Our results have demonstrated that patients, in all three groups, with milder lymphoedema were more likely to drain to the original drainage regions, while those with increased severity utilized compensatory drainage consistent with our findings in upper limb lymphoedema. For example, in patients with MDACC Stage 1, 94.4% and 0% drained to the ipsilateral and contralateral axillary nodes, respectively, compared to 57.8% and 15.6% for MDACC Stage 4.
However, ICG has advantages of fast tracer movement to reduce examination and constant imaging to examine lymphatic drainage from the limb in real time. Additional limitations of ICG lymphography include the requirement of dark room space at the clinic, allocation of two expert staff members who understand the procedure, training of lymphoedema therapists for performing competent ICG-guided MLD, and knowledge of normal lymphatic anatomy and how it changes in lymphoedema for interpretating the images. ALERT is a multidisciplinary program for helping predominantly lymphoedema patients, and ICG lymphography has been a part of our clinical services. This ICG imaging protocol may be a little challenging in terms of human resources and expertise; however, our new ICG protocol would be a considerable option where plastic surgeons and lymphoedema therapists are treating lymphoedema patients within the same institution.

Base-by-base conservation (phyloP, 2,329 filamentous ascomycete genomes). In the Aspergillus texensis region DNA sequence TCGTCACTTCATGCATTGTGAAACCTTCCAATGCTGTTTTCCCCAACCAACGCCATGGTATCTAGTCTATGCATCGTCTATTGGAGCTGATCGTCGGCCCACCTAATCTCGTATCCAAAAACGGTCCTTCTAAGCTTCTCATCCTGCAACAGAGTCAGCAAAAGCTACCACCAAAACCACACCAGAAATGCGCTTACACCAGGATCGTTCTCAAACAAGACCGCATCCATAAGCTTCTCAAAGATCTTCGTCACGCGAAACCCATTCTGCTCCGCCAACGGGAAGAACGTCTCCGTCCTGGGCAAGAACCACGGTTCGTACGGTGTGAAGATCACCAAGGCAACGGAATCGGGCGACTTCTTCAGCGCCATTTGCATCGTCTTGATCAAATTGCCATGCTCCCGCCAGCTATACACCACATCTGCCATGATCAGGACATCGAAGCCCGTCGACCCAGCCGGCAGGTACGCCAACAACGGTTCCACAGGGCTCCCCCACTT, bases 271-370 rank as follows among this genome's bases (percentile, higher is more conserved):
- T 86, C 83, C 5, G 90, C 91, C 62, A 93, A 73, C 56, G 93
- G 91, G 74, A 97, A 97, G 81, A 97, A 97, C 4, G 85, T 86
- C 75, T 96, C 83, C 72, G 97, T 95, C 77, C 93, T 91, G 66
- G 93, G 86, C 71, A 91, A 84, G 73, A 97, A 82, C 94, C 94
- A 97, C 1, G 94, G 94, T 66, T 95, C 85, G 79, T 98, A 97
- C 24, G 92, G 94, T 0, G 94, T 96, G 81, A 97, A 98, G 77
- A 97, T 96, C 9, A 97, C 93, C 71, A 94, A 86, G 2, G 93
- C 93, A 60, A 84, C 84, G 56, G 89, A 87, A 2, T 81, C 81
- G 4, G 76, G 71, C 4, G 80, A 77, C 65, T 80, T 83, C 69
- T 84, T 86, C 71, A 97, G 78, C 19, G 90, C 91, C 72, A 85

We developed a new protocol combining ICG lymphography and ICG-guided MLD for diagnostic assessment of lower limb lymphoedema. Eight distinct drainage regions were identified, including two original regions and six compensatory regions. The MDACC ICG stage and location and number of drainage regions were considered as reliable parameters to represent lymphoedema status and enhance understanding of the pathophysiology in each patient. The obtained imaging information can help in selecting lymphatic vessels for LVA surgery and inform ICG-guided personalized MLD for conservative management.
The authors thank Emma Moloney, Katrina Gaitatzis, Catherine Riley, and Lori Lewis, research officers at ALERT for their tremendous help to collect the patients’ demographic and physical data and coordinate the institutional ethic approval process.
This research did not receive any specific grant from funding agencies in the public, commercial, or not-for-profit sectors.
Declaration of Competing Interest
The authors declare that they have no conflicts of interest.
This study was approved by the institutional ethic committee (MQCIAC2018017A), and informed consent was obtained from all patients.
Supplemental Video. ICG lymphography procedure in the patient with left lower limb lymphoedema in Figure 1. Compensatory drainage regions were identified toward the contralateral inguinal and gluteal regions (Figure 2 F&G).
O Brien P.J.